I took my position between the camper and Big Eddie and started making my hand gestures to him to come back slowly and to aim the bumper left or right. And it never ever fails...when he is spot on and about 2 inches away, he will bypass my instructions and put it in drive and pull ahead to start over. About this time, I will throw my arms up in the air and ask myself, since he won’t hear me, “what the heck are you doing?” And the process will begin again to get that bumper lined up with the camper hitch. I can only say that after 42 years of marriage, hitching up a camper is not for the faint of heart or a weak marriage.

But for whatever reason, backing up Big Eddie to hitch it up to the camper, went smoothly without any issues or wild gestures on my part or pulling forward just as the bumper was ready to meet the hitch. Maybe Big Eddie and this camper are more visible to the one backing up to hitch it up. 

Once the camper was hitched up and everything was secured inside, it was time to head out. The dogs sensing they were going to go with on this adventure had been waiting inside Big Eddie while we packed the camper and hitched it up. They had each claimed their spot in the back and were napping while we finished everything up.

Off we set out down the driveway to the gravel road and out onto the highway for 6 days of camping. We had decided to go more North and see if the leaves had colored up. And then after a day or two in the North country we were going to head to Western Minnesota and go South and check out some state parks we have yet to go to. Our retirement goal over the next few years is to check out every state park in Minnesota. We have plenty and all over the state which is nice. A person can go from almost mountains and a lake that can feel like an ocean in the very northeast part of Minnesota to prairie land in the West and Southwest, to river bluffs in the Southeast. Minnesota has so much variety it is possible to feel like you have traveled all over the US without even leaving the state. We both are looking forward to doing more in-state traveling and camping between the visits out of state to the kids.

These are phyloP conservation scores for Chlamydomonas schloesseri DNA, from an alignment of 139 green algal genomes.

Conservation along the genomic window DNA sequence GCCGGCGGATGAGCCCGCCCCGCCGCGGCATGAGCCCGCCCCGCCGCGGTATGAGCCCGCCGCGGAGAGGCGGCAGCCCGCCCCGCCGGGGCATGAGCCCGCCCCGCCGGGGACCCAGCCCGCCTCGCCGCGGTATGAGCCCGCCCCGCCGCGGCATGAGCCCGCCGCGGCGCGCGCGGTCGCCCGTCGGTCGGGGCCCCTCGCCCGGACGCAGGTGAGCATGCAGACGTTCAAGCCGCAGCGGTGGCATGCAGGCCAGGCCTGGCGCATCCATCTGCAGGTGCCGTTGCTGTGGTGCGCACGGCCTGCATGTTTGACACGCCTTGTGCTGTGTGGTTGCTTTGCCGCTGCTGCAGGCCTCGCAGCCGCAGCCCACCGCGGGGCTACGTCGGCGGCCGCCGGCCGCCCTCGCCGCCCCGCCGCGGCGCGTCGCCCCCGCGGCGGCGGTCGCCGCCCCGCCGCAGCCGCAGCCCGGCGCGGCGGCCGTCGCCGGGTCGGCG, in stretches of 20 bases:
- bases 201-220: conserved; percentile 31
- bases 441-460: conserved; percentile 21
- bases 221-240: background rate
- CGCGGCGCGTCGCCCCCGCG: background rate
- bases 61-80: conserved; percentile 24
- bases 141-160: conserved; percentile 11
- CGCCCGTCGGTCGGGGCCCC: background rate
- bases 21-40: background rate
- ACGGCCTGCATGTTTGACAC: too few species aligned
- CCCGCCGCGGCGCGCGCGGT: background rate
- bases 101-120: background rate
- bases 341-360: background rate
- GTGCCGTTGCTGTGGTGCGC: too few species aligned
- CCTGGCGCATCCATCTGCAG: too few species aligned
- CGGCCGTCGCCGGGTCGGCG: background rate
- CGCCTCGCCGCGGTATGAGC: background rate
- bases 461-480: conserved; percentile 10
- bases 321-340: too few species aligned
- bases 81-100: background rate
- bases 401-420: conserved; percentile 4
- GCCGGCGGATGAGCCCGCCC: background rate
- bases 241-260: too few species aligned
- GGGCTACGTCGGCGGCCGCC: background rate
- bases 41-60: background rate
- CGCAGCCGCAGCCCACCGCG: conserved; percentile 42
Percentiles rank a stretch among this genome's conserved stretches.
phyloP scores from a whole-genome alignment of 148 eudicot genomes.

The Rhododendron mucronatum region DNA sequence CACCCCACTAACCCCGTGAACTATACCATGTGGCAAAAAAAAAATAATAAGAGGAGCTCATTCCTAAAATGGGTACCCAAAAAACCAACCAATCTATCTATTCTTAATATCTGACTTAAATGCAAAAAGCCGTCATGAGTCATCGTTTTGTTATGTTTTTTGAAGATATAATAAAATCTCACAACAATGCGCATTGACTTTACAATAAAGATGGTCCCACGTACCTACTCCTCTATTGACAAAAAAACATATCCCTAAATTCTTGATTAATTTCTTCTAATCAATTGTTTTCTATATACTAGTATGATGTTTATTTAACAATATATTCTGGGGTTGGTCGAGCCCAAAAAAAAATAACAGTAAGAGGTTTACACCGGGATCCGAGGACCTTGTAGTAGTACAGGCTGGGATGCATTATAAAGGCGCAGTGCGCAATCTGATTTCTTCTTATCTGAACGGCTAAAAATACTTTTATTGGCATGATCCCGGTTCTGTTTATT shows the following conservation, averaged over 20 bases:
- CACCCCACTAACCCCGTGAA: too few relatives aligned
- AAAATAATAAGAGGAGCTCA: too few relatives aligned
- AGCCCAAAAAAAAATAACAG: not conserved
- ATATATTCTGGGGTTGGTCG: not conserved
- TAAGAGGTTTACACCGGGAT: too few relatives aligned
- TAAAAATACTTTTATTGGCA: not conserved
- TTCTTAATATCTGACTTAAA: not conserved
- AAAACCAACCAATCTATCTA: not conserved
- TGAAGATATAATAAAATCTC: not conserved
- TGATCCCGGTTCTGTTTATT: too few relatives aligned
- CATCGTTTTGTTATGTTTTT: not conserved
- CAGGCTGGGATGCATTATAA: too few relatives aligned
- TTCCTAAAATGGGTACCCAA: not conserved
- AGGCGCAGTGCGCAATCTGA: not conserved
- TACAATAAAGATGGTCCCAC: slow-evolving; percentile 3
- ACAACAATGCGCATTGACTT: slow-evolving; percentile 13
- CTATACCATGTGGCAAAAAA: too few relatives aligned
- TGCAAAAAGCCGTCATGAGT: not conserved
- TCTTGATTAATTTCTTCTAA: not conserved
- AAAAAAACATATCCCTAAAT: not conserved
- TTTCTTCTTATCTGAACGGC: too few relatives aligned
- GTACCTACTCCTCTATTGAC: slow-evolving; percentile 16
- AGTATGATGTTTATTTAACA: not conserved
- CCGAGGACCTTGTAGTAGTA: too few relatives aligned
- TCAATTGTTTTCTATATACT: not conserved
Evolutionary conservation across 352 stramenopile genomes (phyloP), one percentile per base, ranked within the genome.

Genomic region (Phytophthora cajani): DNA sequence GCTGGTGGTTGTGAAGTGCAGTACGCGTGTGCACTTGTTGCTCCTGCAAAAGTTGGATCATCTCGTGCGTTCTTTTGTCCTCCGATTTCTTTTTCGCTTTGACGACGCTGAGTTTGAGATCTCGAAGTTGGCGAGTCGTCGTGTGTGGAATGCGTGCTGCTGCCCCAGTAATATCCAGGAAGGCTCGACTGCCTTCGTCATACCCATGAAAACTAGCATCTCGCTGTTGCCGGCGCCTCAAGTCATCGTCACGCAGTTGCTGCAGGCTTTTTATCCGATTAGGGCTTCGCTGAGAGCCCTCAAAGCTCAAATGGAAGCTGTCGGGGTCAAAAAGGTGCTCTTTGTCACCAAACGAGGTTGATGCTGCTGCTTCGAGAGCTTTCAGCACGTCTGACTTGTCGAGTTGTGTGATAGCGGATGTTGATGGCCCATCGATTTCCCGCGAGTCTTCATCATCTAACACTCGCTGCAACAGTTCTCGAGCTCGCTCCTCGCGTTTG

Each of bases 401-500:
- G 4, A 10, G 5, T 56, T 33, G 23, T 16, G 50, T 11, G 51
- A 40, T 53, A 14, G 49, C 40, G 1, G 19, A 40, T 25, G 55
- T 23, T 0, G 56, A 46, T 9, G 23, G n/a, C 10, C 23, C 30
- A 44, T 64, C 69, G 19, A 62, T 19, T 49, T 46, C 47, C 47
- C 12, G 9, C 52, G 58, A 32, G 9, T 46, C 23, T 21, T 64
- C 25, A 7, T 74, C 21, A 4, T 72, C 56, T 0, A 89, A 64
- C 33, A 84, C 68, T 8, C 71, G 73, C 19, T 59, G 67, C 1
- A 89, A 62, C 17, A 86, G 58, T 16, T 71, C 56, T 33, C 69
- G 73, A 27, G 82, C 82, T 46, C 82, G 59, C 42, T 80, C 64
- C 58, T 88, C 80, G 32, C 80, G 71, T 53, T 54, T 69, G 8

Our first campsite was at Itasca State Park. The Mississippi Headwaters park. We pulled in and got a beautiful site by the lake for the first night. The spot was reserved after that so we would need to move somewhere else if we stayed another night. After driving a few hours in the wind and pouring rain we were glad to park and plug in the camper and have some coffee and tea and warm up inside. We watched out the window as the waves were kicking up on the lake and the rain was now coming sideways against the camper. As we sat there we both agreed this was so much better than tenting, or even the conversion van, or any other camper or RV we have had over the years. We were warm and dry and able to move around some. We started talking about how this camper seemed more like a little cabin than a camper. All the amenities like a fridge, a sink, a bathroom made it feel more like a little cabin on wheels. And everything actually worked. And then it came to us, a name for the new camper. It really was not a new camper, it was used. It was nice so it wasn’t thought of as the “damn camper”, and it was easy on gas compared to the “guzzler”. It was at that moment we christened the camper The C.O.W…the “Cabin on Wheels”. Yep that was what we would call it. Big Eddie and the C.O.W., our new traveling retirement rig.

The next day was sunny and beautiful after an all night rain. We went to where the Mississippi river begins its journey South to the gulf. We crossed over it and let the dogs wade around in it before walking back to the gift store to get a few postcards to send the grandkids. While inside we got to visit with the gift shop employees. This is the one thing I love about traveling, getting to meet people from the area. It was a great conversation as we all own electric bikes. We were able to hear about all the miles and miles of bike trails in the area. The park itself has incredible trails, not to mention the MRT trail that runs through the park. The Mississippi River Trail has hundreds of miles of trails not on a roadway. Just a paved bike trail. 

Our very first time to Itasca State Park was close to 32 years ago when we had gone with our 4 young kids and a big van and tent. As we went by that campsite we had been in years ago, the memories came flooding back to me.